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Tuesday, August 22, 2017

Viewing the Eclipse in Grand Island, Nebraska

There is little noticeable darkening of the day as a solar eclipse approaches totality until the last few percent of the sun's disc is covered.  A deeply cloudy day filters 80 or more percent of the sun and your eye will easily compensate for the loss.  The last few percent of the sun's surface disappears relatively quickly if you are in the path of totality and that is the reason for making the trip.  It is almost like sliding a dimmer switch slowly to the off position.

As the darkening was just becoming apparent to my eye, I decided to shoot some video of the surrounding eclipse watchers with my subcompact pocket digital camera.  Just after I began, I saw the shadows of a flock of 80+ geese pass by on the ground.  I looked up to follow them as many others were doing and continued to follow them as the poor things experienced this surprise of nature in the early afternoon.  The tight V-shaped formation broke and it was every goose for themselves!

Over the course of a minute, as the sky darkened, the effect was spectacular as you can tell from the reaction of the crowd.  The sun's corona was bright - and white as any light I have ever seen.  Venus appeared nearby.  Was that really two and a half minutes of totality?  It felt like thirty seconds.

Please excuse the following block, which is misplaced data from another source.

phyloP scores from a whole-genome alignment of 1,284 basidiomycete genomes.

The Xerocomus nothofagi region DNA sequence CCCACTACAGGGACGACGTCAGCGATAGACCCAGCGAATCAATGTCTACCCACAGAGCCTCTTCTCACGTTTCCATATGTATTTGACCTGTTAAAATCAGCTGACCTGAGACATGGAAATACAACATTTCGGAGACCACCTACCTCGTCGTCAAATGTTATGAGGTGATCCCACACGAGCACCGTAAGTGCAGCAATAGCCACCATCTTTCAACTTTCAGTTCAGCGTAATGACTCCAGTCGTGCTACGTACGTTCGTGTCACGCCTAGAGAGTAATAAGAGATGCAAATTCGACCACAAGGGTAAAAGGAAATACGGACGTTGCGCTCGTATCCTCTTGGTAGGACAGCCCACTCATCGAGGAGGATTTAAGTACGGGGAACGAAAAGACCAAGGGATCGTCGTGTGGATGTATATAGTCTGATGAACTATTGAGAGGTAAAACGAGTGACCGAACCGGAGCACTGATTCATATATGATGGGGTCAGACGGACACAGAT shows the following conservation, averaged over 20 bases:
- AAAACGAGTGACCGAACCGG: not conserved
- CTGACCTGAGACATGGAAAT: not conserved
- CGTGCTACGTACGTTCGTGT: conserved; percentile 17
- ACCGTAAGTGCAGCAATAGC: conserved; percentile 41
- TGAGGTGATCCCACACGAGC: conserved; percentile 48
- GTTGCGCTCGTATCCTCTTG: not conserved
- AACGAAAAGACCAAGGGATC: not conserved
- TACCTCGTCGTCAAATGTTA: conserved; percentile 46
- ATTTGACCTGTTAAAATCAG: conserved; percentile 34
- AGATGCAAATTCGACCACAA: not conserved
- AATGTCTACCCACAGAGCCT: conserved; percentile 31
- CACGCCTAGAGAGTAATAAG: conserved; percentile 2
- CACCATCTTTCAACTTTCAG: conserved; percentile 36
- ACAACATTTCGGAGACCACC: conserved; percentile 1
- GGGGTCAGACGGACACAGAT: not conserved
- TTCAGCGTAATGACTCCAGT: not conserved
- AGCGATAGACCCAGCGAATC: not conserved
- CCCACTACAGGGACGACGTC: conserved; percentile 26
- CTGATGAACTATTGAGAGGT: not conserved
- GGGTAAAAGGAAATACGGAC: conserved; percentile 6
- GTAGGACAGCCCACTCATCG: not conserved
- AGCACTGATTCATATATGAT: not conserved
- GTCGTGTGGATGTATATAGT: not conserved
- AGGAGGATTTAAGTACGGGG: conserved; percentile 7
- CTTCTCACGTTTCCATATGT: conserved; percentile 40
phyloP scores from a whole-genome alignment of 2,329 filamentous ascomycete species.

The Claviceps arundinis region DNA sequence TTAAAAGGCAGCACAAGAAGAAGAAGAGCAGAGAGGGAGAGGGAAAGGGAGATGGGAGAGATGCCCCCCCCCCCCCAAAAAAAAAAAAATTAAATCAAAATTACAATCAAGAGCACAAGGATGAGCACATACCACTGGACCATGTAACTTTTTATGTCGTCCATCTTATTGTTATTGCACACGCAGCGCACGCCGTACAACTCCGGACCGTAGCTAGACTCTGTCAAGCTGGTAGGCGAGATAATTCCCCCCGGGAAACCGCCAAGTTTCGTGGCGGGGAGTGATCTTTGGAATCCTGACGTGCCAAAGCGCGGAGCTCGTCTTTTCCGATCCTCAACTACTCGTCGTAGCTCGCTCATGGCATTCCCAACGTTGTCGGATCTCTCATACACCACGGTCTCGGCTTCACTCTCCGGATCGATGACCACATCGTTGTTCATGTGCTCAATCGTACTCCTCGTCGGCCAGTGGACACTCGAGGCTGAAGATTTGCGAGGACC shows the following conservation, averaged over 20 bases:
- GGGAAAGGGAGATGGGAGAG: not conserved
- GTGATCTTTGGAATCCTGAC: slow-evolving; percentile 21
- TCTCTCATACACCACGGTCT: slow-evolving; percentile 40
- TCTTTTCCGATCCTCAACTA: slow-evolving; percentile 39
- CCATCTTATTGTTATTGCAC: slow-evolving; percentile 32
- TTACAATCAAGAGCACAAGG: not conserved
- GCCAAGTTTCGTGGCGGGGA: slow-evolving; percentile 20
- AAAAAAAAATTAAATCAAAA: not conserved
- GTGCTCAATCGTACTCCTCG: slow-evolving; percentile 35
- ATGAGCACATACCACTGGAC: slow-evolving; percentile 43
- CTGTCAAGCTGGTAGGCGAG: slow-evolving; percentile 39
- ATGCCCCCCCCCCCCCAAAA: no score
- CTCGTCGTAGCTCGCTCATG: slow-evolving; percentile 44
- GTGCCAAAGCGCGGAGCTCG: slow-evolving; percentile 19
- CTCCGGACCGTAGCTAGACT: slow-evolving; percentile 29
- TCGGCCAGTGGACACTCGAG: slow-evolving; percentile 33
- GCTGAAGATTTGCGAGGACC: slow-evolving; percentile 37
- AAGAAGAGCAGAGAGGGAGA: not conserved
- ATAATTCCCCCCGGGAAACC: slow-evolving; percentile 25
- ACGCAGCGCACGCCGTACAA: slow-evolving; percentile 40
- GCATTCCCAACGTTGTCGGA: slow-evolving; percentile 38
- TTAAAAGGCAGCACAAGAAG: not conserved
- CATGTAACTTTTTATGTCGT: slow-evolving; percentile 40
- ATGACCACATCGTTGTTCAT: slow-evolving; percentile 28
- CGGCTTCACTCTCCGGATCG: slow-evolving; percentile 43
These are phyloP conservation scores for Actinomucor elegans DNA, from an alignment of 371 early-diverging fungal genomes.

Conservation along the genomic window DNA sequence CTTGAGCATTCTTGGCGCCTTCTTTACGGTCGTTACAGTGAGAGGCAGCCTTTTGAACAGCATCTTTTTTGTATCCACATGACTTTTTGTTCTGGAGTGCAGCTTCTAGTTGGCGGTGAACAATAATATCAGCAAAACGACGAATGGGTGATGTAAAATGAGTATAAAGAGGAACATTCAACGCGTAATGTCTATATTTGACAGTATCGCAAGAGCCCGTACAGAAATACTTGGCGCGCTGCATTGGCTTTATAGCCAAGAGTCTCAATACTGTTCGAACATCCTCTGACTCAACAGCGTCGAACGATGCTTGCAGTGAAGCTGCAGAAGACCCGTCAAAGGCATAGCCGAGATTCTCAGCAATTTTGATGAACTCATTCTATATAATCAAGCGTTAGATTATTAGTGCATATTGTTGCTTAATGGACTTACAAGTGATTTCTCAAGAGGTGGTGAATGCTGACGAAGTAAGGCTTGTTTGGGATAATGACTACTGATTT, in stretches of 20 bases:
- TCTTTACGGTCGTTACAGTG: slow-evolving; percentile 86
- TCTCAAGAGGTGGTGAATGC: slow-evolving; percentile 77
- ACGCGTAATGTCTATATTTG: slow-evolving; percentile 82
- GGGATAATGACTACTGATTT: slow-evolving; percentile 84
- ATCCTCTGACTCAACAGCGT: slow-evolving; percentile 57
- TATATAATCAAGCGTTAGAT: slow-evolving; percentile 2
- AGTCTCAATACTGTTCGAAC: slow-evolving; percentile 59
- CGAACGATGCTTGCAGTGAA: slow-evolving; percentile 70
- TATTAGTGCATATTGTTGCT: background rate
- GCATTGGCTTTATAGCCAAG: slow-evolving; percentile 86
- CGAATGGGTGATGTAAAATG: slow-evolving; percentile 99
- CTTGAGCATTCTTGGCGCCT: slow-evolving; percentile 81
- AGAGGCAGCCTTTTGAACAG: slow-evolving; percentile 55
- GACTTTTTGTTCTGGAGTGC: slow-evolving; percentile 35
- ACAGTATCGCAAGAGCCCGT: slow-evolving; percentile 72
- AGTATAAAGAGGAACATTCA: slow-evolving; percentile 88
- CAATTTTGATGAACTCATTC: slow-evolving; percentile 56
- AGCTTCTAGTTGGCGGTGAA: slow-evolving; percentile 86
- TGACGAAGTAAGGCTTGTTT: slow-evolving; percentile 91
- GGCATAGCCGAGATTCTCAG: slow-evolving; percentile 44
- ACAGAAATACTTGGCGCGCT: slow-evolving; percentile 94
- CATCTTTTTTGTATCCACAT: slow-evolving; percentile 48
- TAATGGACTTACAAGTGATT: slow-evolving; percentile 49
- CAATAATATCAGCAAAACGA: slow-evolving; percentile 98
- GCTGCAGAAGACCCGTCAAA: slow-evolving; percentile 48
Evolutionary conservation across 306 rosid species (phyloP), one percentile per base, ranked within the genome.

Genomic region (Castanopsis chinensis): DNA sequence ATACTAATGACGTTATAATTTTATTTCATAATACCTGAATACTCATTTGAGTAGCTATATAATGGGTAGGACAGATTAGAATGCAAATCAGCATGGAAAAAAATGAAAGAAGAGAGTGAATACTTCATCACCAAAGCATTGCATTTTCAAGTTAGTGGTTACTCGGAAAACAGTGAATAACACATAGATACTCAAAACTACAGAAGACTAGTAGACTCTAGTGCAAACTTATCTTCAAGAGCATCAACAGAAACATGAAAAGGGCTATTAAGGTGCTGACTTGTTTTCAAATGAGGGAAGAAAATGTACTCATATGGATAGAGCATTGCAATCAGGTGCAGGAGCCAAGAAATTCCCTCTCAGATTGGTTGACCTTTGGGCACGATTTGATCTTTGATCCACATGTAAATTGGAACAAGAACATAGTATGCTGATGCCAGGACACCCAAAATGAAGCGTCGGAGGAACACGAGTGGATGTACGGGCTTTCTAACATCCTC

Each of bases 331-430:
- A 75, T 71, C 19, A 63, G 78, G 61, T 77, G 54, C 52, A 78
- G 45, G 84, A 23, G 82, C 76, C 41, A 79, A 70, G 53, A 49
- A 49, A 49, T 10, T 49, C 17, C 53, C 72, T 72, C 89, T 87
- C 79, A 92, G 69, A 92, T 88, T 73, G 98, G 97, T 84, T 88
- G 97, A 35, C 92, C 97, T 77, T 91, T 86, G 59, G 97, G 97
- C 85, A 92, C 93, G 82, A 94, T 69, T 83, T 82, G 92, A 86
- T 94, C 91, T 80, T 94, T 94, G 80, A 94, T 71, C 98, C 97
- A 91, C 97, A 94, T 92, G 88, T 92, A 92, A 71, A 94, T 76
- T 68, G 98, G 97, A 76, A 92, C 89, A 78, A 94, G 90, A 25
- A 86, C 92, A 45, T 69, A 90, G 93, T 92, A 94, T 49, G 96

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Here's the video.

I never did get back to the camera on the tripod.  The geese video beats anything I would have gotten otherwise.

After totality, we crossed the street to Hall County Veterans Park where I found a serious photographer/astronomer who was set up with a telescope, camera, laptop and associated gear to get some great pictures.  He showed me a couple of his pictures and let me look through the eyepiece of the setup to watch the receding crescent.



I have seven years to get properly equipped for the next eclipse.  I now see why people chase these things.

Off to See the Eclipse - Part 3, The Road to Grand Island

With the eclipse due in Beatrice just after 1:00 p.m., we were up early for the final leg of the trip from Sioux City, Iowa.  It is about a three hour drive down the freeway, to Omaha and through Lincoln.  I decided that a four hour route around the larger cities might be wise under the circumstances so we headed due west on US 20 and then south on US 81.

This got us to Norfolk, Nebraska, for breakfast.  We stopped at the Perkins restaurant with the large United States flag out front - just a few blocks down from the intersection of Eisenhower Avenue and Johnny Carson Blvd. Johnny graduated from Norfolk High School. (This is truly "red-state" territory.  The Nebraska 2016 presidential vote broke 59%-34% in favor of President Trump.  There were two counties in the state that Secretary Clinton carried.)

After breakfast, we soon approached Columbus and faced a decision.  The sunny day we had been promised a week earlier was not going to be here.  Looking to the southeast, we saw clouds but to the southwest there was blue sky.